Federal govt cash likely for disaster-hit Victorian workers

The last time so many Australians were employed was way back in 1974. <i>Photo: Getty</i>

The last time so many Australians were employed was way back in 1974. Photo: Getty

Treasurer Josh Frydenberg has confirmed the federal government is considering financial support for Victorian workers facing a second week in lockdown.

Mr Frydenberg confirmed on Thursday there had been discussions overnight, following a second plea from the Victorian government for the federal government to step in to help.

Hundreds of thousands of casual workers in Melbourne face another week without work and pay because of the extended lockdown. Retail, in-house dining and drinking, gyms and hairdressers remained closed in the city, although restrictions are expected to ease in regional Victoria from midnight Thursday.

Mr Frydenberg hinted that any decision to extend lockdown support would not be localised and instead involve a broader policy shift.

“What we need to think about, obviously given the pandemic is still with us, is how we approach this on a national basis,” he said.

“It’s not about Victoria, Western Australia or individual cases. We will stick to our principles.”

The Kooyong MP noted lockdown-hit Victorian workers could apply for JobSeeker payments, with the removal of the regular waiting period and mutual obligation requirements.

Mr Frydenberg was adamant Victoria had the capacity to respond to its initial one-week lockdown. But now the lockdown is being extended by another week across Melbourne, he is considering a disaster and emergency style payment scheme.

“There are options that we are considering and that is one of many that we have looked at,” Mr Frydenberg told ABC radio on Thursday.

“There is a need in Victoria for continued support.”

Mr Frydenberg is determined to pull existing levers to deliver temporary and targeted assistance.

Pressure is mounting on the federal government to open its chequebook for Victoria.

An outbreak of the Indian variant of coronavirus has triggered a seven-day extension to the Victorian capital’s lockdown, which was initially slated to end on Friday.

The outbreak rose to 60 cases on Wednesday, with no update yet available for Thursday.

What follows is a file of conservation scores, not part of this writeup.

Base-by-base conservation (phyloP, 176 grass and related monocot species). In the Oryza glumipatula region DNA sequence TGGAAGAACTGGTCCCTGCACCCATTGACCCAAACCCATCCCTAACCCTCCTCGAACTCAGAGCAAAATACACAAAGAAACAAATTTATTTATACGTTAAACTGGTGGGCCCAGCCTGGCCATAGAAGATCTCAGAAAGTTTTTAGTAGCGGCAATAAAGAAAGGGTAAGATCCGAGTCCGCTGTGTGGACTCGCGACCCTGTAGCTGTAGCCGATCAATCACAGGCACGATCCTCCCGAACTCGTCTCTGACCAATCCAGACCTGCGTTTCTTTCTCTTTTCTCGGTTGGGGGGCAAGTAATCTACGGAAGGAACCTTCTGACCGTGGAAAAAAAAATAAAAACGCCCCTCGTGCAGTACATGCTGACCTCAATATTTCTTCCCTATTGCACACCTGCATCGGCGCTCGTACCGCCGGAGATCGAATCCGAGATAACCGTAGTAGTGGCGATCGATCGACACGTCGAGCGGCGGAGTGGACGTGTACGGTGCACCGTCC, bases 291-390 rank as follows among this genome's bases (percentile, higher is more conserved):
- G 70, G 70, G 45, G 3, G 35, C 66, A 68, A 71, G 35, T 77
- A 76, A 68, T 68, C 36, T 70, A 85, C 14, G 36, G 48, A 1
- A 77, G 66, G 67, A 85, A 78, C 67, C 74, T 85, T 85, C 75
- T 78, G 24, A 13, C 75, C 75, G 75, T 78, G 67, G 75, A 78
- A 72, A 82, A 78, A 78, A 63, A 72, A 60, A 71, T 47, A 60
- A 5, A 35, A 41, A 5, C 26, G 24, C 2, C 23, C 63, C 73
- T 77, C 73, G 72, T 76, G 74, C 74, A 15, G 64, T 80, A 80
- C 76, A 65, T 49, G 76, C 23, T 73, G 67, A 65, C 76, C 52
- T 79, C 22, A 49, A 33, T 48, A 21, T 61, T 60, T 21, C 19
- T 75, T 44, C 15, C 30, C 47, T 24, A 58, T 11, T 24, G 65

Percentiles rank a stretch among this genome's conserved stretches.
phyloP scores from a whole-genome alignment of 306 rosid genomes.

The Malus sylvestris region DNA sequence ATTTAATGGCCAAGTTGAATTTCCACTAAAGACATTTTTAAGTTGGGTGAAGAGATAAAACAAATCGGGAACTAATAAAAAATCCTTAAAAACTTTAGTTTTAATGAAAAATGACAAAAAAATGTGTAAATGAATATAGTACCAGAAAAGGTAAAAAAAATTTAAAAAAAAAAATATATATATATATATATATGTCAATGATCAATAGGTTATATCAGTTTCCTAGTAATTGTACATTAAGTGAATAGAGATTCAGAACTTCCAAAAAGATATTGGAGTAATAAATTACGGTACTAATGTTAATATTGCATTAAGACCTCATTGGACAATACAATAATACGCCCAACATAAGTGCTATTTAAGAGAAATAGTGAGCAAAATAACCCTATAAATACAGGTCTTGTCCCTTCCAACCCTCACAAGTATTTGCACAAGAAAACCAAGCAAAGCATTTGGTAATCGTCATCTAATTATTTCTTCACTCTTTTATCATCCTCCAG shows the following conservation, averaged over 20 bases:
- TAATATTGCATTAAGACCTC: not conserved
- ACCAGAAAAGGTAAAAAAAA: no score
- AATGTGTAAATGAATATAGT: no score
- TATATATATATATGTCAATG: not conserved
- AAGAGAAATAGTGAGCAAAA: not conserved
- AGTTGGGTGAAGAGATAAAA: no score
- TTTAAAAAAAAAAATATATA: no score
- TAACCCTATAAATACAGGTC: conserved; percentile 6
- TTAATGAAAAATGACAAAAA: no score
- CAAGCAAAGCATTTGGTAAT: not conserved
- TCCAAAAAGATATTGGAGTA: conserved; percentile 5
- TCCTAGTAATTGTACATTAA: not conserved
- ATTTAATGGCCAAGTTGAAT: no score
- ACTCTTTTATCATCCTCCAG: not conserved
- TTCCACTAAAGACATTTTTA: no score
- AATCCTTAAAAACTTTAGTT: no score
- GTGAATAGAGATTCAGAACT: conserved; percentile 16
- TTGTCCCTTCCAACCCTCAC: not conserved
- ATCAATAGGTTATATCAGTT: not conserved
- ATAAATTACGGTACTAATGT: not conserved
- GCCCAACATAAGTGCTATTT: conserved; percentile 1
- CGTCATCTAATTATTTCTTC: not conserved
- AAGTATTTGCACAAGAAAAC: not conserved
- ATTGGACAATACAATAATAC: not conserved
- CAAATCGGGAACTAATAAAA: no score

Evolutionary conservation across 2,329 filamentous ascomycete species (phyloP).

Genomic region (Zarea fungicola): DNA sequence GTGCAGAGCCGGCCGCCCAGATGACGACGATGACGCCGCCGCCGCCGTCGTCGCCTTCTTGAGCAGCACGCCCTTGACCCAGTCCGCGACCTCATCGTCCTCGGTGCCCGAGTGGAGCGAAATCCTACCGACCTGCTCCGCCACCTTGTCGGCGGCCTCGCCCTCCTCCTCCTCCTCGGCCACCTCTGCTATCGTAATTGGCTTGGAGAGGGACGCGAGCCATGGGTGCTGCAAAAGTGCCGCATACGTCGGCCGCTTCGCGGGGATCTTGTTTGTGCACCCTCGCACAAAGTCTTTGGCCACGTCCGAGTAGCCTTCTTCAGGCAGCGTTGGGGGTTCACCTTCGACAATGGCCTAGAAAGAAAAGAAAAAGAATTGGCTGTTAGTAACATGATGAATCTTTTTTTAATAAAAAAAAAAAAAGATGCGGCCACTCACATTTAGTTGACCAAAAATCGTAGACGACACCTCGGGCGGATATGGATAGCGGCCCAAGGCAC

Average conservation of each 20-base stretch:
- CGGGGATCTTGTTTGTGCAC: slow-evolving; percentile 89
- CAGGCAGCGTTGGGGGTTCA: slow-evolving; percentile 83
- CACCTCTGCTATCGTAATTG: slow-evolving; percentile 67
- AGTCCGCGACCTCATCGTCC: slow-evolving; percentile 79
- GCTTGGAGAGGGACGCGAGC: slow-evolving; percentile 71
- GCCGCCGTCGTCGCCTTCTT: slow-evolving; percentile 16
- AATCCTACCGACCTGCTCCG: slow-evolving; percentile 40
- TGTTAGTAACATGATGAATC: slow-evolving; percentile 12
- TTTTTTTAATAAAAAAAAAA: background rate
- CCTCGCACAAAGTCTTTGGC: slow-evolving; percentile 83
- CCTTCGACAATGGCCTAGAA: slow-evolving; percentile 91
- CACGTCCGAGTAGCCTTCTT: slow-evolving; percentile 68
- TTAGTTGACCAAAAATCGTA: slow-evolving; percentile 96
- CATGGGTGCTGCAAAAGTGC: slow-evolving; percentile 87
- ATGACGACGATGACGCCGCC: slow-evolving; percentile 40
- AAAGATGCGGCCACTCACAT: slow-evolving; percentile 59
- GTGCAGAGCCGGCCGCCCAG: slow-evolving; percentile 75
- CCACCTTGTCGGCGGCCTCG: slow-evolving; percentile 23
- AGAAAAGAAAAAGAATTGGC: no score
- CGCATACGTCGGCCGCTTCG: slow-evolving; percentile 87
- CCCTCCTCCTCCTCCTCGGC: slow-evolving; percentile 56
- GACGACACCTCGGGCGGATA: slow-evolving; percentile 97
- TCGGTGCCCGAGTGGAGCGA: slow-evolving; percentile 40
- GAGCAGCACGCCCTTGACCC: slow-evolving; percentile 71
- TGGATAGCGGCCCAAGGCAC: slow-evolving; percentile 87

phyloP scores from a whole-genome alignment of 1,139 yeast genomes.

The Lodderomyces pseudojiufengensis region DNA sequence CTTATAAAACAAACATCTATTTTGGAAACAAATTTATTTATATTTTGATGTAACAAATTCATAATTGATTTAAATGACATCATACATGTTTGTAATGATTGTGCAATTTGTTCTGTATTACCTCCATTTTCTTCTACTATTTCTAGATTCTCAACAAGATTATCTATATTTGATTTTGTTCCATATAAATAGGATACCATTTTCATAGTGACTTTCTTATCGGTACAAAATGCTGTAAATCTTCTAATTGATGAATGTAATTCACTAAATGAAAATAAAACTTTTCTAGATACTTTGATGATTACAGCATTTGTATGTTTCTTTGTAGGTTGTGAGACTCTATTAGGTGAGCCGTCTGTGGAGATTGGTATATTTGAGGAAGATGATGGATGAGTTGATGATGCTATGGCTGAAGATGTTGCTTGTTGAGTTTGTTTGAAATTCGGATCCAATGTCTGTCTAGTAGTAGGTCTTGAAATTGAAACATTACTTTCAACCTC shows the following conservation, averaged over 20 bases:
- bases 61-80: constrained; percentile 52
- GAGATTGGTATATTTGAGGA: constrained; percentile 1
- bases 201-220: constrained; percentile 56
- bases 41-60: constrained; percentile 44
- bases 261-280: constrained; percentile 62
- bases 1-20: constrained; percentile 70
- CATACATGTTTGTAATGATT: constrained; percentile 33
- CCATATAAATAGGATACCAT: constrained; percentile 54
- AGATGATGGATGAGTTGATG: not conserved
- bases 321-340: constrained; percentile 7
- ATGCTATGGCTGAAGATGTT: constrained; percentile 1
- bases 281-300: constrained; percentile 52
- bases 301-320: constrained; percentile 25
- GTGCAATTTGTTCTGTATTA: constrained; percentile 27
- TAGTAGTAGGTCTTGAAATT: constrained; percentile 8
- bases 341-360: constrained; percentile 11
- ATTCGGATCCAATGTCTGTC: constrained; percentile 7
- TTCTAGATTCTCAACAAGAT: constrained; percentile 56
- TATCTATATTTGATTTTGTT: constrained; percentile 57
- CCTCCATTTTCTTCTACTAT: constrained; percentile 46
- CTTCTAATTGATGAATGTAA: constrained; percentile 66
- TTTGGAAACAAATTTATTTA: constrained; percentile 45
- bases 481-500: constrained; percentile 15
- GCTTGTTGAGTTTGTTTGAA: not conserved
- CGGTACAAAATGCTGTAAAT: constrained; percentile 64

Acting Victorian Premier James Merlino has made a desperate plea for extra Commonwealth help with thousands of workers and businesses copping the brunt of restrictions.

But the Morrison government is concerned a one-off package for the state could set a precedent for other states considering lockdowns when confronted with outbreaks.

Victorian Treasurer Tim Pallas has branded the federal government’s refusal to reinstate JobKeeper wage subsidies a disgrace.

The state government is spending $459 million in business assistance over the two weeks of lockdown.

Prime Minister Scott Morrison and Mr Frydenberg spoke with their state counterparts on Thursday night.

It is understood the federal Coalition government favours assistance with nationwide implications, rather than a large Victoria-specific funding injection.

Mr Morrison has rejected opposition accusations he is to blame for the lockdown because of a sluggish vaccine rollout and failure to seize control of quarantine.

“Decisions to implement lockdowns in states and territories around the country are solely and totally the responsibility of state and territory governments,” he told parliament.

Labor shadow treasurer Jim Chalmers said the Coalition should agree to Victoria’s request for financial support for thousands of workers not receiving a pay cheque.

“The Morrison government’s failures on vaccines and quarantine are strangling the small businesses of Victoria,” he said on Wednesday.

There are also renewed calls for an overhaul of hotel quarantine after a man in Perth became infected by a fellow returned traveller in a room next door, the 21st breach in a hotel.

Talks between the Victorian and federal governments are progressing on a stand-alone quarantine facility, likely to be based near Avalon Airport.

Mr Frydenberg told ABC TV on Thursday a decision on that proposal was “imminent”, and likely within days – but wouldn’t be drawn further.

Jane Halton, who undertook a major review of quarantine, has said it is perplexing it has taken so long to increase capacity at the Howard Springs quarantine camp in the Northern Territory and look at facilities in other states.

-with AAP

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